13. How To Measure Disorder   Previous PageNext Page

Another example is the cooling effect when a salt such as ammonium chloride is dissolved in water (right). The reaction:

absorbs enough heat to chill its surroundings, yet we do not expect an ammonium chloride solution to separate spontaneously into salt crystals and pure water just because in this direction the reaction gives off heat.

An even simpler example is the vaporization of water. The heat of vaporization at room temperature is DH0= +10.5 kcal mole-1. Heats of vaporization for all liquids are positive because energy is required to break the attractive forces between molecules in the liquid and create a gas. Yet evaporation frequently is spontaneous. If only heat-yielding processes were spontaneous, then all gases in the universe would condense to liquids, all liquids would freeze to crystalline solids, and the world would be nothing but rock and ice. This obviously is not so, and energy obviously cannot be the only factor in making chemical reactions spontaneous.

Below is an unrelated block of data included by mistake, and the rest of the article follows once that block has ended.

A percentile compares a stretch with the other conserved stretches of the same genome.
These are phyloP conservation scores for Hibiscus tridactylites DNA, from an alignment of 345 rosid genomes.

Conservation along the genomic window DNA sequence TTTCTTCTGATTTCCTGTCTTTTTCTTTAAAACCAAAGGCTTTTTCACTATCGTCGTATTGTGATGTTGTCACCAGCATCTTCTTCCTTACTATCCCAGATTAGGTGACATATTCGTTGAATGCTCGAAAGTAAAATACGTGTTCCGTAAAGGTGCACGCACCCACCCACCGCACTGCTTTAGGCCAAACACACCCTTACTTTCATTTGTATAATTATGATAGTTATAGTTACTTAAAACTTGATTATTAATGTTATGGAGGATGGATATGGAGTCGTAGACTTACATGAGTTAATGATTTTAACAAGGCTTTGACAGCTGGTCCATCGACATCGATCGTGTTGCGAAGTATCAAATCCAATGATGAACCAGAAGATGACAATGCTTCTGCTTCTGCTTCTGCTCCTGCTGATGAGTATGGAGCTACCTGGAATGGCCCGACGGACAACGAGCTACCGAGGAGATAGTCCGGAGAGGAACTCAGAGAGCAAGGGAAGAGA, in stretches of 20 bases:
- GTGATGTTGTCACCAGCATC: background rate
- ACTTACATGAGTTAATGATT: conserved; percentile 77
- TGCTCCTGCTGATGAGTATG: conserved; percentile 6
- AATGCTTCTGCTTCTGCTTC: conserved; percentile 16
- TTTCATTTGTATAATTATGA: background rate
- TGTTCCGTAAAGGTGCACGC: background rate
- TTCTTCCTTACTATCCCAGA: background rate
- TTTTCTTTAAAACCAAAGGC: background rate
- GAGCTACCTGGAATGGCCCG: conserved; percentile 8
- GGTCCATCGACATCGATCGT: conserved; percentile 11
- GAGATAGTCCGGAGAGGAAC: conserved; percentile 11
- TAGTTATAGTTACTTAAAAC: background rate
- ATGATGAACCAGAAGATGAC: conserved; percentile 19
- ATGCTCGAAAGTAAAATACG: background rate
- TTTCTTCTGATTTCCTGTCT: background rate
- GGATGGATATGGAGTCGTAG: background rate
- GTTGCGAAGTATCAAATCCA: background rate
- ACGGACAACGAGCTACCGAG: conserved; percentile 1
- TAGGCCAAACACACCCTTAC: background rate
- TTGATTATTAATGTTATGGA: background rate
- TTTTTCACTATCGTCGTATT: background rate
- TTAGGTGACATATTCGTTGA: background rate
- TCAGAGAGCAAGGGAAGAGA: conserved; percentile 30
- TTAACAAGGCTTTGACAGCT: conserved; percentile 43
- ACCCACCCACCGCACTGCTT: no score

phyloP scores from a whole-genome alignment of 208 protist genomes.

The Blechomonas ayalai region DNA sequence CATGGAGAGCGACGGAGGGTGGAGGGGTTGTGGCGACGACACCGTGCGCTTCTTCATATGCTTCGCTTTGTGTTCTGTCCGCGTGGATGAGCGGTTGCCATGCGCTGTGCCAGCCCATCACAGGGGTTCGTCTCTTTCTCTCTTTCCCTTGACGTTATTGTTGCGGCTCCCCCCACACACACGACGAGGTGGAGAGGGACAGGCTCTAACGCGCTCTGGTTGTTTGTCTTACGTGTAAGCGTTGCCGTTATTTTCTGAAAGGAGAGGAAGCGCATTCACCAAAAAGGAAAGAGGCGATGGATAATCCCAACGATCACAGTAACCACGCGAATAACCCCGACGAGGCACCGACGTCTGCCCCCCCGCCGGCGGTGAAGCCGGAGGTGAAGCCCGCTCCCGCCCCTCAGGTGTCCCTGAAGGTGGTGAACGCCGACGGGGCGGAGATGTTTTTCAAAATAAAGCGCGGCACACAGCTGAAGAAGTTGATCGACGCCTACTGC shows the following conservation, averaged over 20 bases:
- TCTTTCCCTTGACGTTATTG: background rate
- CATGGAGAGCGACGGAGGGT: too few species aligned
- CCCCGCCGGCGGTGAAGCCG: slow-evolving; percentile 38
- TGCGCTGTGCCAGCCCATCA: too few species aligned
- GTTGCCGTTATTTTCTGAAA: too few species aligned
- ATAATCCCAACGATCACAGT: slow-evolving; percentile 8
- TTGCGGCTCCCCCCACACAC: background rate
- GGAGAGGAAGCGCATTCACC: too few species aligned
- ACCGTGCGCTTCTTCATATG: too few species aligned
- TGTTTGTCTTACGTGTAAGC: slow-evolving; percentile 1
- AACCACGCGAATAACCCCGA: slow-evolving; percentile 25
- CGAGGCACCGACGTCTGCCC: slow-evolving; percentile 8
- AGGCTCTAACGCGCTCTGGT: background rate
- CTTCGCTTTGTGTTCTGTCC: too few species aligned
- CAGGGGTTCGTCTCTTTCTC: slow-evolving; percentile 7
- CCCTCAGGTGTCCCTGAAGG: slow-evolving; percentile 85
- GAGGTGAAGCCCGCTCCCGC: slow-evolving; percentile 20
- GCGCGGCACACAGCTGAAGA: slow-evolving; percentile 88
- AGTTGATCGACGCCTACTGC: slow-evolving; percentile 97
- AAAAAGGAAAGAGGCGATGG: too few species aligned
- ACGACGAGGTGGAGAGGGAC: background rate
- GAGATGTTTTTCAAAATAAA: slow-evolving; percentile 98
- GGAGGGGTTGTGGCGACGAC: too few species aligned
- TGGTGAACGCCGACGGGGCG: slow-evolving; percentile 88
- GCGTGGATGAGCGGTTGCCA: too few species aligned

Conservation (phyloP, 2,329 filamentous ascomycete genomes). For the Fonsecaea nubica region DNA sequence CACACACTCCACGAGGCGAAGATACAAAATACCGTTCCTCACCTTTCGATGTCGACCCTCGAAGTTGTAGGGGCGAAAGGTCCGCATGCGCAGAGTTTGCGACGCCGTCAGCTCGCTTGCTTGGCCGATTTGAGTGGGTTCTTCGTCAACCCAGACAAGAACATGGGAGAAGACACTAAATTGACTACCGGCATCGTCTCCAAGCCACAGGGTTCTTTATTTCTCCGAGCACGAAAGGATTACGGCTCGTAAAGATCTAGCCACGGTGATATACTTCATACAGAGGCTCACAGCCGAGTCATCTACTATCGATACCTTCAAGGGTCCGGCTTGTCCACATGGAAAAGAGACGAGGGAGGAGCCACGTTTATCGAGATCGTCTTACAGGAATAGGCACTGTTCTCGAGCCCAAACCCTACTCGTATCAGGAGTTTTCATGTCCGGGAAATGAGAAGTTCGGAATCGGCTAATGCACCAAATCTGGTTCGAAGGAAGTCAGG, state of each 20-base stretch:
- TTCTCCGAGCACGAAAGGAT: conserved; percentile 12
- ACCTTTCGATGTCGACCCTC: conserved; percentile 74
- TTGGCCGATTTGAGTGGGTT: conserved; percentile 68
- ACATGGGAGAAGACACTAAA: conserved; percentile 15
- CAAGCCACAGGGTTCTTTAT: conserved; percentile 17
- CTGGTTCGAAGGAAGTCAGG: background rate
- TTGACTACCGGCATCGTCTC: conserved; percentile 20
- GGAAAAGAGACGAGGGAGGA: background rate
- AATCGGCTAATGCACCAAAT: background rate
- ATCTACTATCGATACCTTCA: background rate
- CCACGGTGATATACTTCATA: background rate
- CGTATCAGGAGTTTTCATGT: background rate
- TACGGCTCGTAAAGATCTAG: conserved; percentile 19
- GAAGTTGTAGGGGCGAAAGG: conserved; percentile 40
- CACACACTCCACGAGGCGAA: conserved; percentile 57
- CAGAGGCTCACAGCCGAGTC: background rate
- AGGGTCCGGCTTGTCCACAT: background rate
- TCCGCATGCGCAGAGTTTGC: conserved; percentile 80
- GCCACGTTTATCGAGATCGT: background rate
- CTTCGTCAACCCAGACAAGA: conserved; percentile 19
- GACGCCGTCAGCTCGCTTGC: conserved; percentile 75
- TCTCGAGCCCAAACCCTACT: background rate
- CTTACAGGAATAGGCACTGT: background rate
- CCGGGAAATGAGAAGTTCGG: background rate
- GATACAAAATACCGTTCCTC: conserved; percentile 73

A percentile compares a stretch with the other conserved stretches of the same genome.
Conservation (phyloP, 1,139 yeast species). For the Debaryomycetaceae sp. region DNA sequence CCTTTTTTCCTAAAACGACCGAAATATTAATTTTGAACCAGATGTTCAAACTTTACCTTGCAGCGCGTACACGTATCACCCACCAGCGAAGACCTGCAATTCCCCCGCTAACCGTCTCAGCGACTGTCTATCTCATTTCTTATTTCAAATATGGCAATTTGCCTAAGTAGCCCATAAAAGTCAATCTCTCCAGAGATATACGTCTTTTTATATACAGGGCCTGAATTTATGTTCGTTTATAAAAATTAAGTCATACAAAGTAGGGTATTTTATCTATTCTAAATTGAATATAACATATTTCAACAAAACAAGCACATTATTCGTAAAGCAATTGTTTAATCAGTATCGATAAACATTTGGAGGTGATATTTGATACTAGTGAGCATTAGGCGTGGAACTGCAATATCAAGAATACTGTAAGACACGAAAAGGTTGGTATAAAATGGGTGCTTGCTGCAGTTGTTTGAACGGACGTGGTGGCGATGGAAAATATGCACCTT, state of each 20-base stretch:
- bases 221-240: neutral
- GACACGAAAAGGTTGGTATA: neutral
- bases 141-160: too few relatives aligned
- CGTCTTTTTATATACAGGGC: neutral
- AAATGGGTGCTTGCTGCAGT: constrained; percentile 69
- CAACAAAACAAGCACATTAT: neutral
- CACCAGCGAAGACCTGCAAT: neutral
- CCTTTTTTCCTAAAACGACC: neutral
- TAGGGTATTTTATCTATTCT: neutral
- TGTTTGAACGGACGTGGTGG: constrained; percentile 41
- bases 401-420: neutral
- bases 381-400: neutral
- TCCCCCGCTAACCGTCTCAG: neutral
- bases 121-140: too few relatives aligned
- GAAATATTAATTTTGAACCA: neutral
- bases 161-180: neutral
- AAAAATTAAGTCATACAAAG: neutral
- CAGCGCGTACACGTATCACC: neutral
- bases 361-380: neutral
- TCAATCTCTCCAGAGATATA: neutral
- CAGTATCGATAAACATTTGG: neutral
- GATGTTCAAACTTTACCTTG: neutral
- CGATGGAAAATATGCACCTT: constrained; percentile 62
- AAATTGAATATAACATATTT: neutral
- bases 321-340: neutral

Ammonium Chloride Crystals dissolved in Water
Ammonium Chloride crytals dropped into water absorb heat from the surroundings as they dissolve. The tumbler feels cold to the touch.
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